The US government Committee on Innovations in Computing and Communications credits the acceptance of the viability of the RISC concept to the success of the SPARC system. The success of SPARC renewed interest within IBM, which released new RISC systems by 1990 and by 1995 RISC processors were the foundation of a $15 billion server industry.
Since 2010 a new open source, ISA, RISC-V, is under development at the University of California, Berkeley, for research purposes and as a free alternative to proprietary ISA's . As of 2014 version 2 of the userspace ISA is fixed. The ISA is designed to be extensible from a barebones core sufficient for a small embedded processor to supercomputer and cloud computing use with standard and chip designer defined extensions and coprocessors. It has been tested in silicon design with the ROCKET SoC which is also available as an open source processor generator in the CHISEL language.
A common misunderstanding of the phrase "reduced instruction set computer" is the mistaken idea that instructions are simply eliminated, resulting in a smaller set of instructions. In fact, over the years, RISC instruction sets have grown in size, and today many of them have a larger set of instructions than many CISC CPUs. Some RISC processors such as the PowerPC have instruction sets as large as the CISC IBM System/370, for example; conversely, the DEC PDP-8—clearly a CISC CPU because many of its instructions involve multiple memory accesses—has only 8 basic instructions and a few extended instructions.
The term "reduced" in that phrase was intended to describe the fact that the amount of work any single instruction accomplishes is reduced—at most a single data memory cycle—compared to the "complex instructions" of CISC CPUs that may require dozens of data memory cycles in order to execute a single instruction. In particular, RISC processors typically have separate instructions for I/O and data processing.
For any given level of general performance, a RISC chip will typically have far fewer transistors dedicated to the core logic which originally allowed designers to increase the size of the register set and increase internal parallelism.
Other features that are typically found in RISC architectures are:
- Uniform instruction format, using a single word with the opcode in the same bit positions in every instruction, demanding less decoding;
- Identical general purpose registers, allowing any register to be used in any context, simplifying compiler design (although normally there are separate floating point registers);
- Simple addressing modes, with complex addressing performed via sequences of arithmetic, load-store operations, or both;
- Few data types in hardware, some CISCs have byte string instructions, or support complex numbers; this is so far unlikely to be found on a RISC.
- Processor throughput of one instruction per cycle on average
Exceptions abound, of course, within both CISC and RISC.
RISC designs are also more likely to feature a Harvard memory model, where the instruction stream and the data stream are conceptually separated; this means that modifying the memory where code is held might not have any effect on the instructions executed by the processor (because the CPU has a separate instruction and data cache), at least until a special synchronization instruction is issued. On the upside, this allows both caches to be accessed simultaneously, which can often improve performance.
Many early RISC designs also shared the characteristic of having a branch delay slot. A branch delay slot is an instruction space immediately following a jump or branch. The instruction in this space is executed, whether or not the branch is taken (in other words the effect of the branch is delayed). This instruction keeps the ALU of the CPU busy for the extra time normally needed to perform a branch. Nowadays the branch delay slot is considered an unfortunate side effect of a particular strategy for implementing some RISC designs, and modern RISC designs generally do away with it (such as PowerPC and more recent versions of SPARC and MIPS).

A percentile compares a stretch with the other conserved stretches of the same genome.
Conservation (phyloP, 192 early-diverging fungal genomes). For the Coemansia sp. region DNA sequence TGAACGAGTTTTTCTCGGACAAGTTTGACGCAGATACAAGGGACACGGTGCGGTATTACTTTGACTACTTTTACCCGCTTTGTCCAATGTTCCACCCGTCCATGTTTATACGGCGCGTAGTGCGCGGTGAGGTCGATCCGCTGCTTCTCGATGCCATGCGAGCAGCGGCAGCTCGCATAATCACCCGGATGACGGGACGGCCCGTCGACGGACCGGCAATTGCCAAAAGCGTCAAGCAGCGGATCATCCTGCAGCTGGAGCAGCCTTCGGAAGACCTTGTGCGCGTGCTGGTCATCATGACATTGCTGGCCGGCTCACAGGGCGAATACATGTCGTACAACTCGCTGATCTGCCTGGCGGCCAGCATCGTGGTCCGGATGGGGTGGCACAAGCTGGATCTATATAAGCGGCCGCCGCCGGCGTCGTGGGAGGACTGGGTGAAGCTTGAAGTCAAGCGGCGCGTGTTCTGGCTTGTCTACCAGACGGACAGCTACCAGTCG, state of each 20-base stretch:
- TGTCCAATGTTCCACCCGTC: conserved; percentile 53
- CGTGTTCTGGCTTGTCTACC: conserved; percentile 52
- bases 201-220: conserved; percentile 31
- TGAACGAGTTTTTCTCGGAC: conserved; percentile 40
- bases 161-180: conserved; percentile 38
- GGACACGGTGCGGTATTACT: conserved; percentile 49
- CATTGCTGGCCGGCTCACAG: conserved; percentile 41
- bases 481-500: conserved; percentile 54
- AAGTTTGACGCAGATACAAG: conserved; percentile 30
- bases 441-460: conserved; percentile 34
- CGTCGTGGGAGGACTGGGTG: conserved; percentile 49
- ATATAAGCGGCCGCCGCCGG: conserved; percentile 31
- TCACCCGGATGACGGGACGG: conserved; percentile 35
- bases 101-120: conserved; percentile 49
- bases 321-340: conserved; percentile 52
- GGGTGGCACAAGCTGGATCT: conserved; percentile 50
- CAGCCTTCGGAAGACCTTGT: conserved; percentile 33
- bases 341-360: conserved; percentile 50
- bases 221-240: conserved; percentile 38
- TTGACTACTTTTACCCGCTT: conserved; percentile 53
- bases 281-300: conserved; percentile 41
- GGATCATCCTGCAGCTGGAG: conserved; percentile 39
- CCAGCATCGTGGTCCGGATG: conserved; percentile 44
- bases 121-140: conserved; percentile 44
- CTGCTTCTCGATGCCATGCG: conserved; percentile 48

Some aspects attributed to the first RISC-labeled designs around 1975 include the observations that the memory-restricted compilers of the time were often unable to take advantage of features intended to facilitate manual assembly coding, and that complex addressing modes take many cycles to perform due to the required additional memory accesses. It was argued that such functions would be better performed by sequences of simpler instructions if this could yield implementations small enough to leave room for many registers, reducing the number of slow memory accesses. In these simple designs, most instructions are of uniform length and similar structure, arithmetic operations are restricted to CPU registers and only separate load and store instructions access memory. These properties enable a better balancing of pipeline stages than before, making RISC pipelines significantly more efficient and allowing higher clock frequencies.
In the early days of the computer industry, programming was done in assembly language or machine code, which encouraged powerful and easy-to-use instructions. CPU designers therefore tried to make instructions that would do as much work as feasible. With the advent of higher level languages, computer architects also started to create dedicated instructions to directly implement certain central mechanisms of such languages. Another general goal was to provide every possible addressing mode for every instruction, known as orthogonality, to ease compiler implementation. Arithmetic operations could therefore often have results as well as operands directly in memory (in addition to register or immediate).
The attitude at the time was that hardware design was more mature than compiler design so this was in itself also a reason to implement parts of the functionality in hardware or microcode rather than in a memory constrained compiler (or its generated code) alone. After the advent of RISC, this philosophy became retroactively known as complex instruction set computing, or CISC.